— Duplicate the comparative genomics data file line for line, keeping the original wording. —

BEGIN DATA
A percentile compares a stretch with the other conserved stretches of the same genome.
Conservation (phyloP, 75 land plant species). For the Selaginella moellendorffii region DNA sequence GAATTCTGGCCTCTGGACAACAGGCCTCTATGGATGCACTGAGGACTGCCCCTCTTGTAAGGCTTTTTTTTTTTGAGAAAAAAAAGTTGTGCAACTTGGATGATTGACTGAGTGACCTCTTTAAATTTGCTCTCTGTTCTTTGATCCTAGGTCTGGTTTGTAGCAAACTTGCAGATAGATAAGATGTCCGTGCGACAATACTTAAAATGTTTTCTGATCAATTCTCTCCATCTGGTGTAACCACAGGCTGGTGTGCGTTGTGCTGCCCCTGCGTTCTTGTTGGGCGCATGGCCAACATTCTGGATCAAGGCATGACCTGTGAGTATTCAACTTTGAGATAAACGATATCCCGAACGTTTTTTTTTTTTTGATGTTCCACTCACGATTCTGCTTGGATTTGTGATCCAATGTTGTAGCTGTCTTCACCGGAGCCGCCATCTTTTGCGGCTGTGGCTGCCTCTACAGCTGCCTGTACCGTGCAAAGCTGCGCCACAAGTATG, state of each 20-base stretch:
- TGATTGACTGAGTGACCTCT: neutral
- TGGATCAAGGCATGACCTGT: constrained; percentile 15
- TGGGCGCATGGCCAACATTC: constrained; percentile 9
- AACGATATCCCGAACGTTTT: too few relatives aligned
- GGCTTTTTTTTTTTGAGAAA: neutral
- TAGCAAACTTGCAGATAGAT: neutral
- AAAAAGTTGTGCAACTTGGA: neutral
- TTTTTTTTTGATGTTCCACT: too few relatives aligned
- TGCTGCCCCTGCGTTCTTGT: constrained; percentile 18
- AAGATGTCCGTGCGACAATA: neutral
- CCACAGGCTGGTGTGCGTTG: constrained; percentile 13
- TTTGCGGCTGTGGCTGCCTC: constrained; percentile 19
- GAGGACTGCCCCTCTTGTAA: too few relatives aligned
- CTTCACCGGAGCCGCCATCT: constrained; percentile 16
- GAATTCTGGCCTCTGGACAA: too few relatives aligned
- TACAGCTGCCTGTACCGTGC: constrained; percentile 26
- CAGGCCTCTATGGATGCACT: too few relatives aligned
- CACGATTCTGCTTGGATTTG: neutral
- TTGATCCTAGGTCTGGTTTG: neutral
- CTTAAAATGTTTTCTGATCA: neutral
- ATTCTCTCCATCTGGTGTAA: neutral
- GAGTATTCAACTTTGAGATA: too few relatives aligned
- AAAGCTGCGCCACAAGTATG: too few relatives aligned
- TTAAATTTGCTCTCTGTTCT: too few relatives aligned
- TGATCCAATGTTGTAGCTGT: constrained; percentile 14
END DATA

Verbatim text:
A percentile compares a stretch with the other conserved stretches of the same genome.
Conservation (phyloP, 75 land plant species). For the Selaginella moellendorffii region DNA sequence GAATTCTGGCCTCTGGACAACAGGCCTCTATGGATGCACTGAGGACTGCCCCTCTTGTAAGGCTTTTTTTTTTTGAGAAAAAAAAGTTGTGCAACTTGGATGATTGACTGAGTGACCTCTTTAAATTTGCTCTCTGTTCTTTGATCCTAGGTCTGGTTTGTAGCAAACTTGCAGATAGATAAGATGTCCGTGCGACAATACTTAAAATGTTTTCTGATCAATTCTCTCCATCTGGTGTAACCACAGGCTGGTGTGCGTTGTGCTGCCCCTGCGTTCTTGTTGGGCGCATGGCCAACATTCTGGATCAAGGCATGACCTGTGAGTATTCAACTTTGAGATAAACGATATCCCGAACGTTTTTTTTTTTTTGATGTTCCACTCACGATTCTGCTTGGATTTGTGATCCAATGTTGTAGCTGTCTTCACCGGAGCCGCCATCTTTTGCGGCTGTGGCTGCCTCTACAGCTGCCTGTACCGTGCAAAGCTGCGCCACAAGTATG, state of each 20-base stretch:
- TGATTGACTGAGTGACCTCT: neutral
- TGGATCAAGGCATGACCTGT: constrained; percentile 15
- TGGGCGCATGGCCAACATTC: constrained; percentile 9
- AACGATATCCCGAACGTTTT: too few relatives aligned
- GGCTTTTTTTTTTTGAGAAA: neutral
- TAGCAAACTTGCAGATAGAT: neutral
- AAAAAGTTGTGCAACTTGGA: neutral
- TTTTTTTTTGATGTTCCACT: too few relatives aligned
- TGCTGCCCCTGCGTTCTTGT: constrained; percentile 18
- AAGATGTCCGTGCGACAATA: neutral
- CCACAGGCTGGTGTGCGTTG: constrained; percentile 13
- TTTGCGGCTGTGGCTGCCTC: constrained; percentile 19
- GAGGACTGCCCCTCTTGTAA: too few relatives aligned
- CTTCACCGGAGCCGCCATCT: constrained; percentile 16
- GAATTCTGGCCTCTGGACAA: too few relatives aligned
- TACAGCTGCCTGTACCGTGC: constrained; percentile 26
- CAGGCCTCTATGGATGCACT: too few relatives aligned
- CACGATTCTGCTTGGATTTG: neutral
- TTGATCCTAGGTCTGGTTTG: neutral
- CTTAAAATGTTTTCTGATCA: neutral
- ATTCTCTCCATCTGGTGTAA: neutral
- GAGTATTCAACTTTGAGATA: too few relatives aligned
- AAAGCTGCGCCACAAGTATG: too few relatives aligned
- TTAAATTTGCTCTCTGTTCT: too few relatives aligned
- TGATCCAATGTTGTAGCTGT: constrained; percentile 14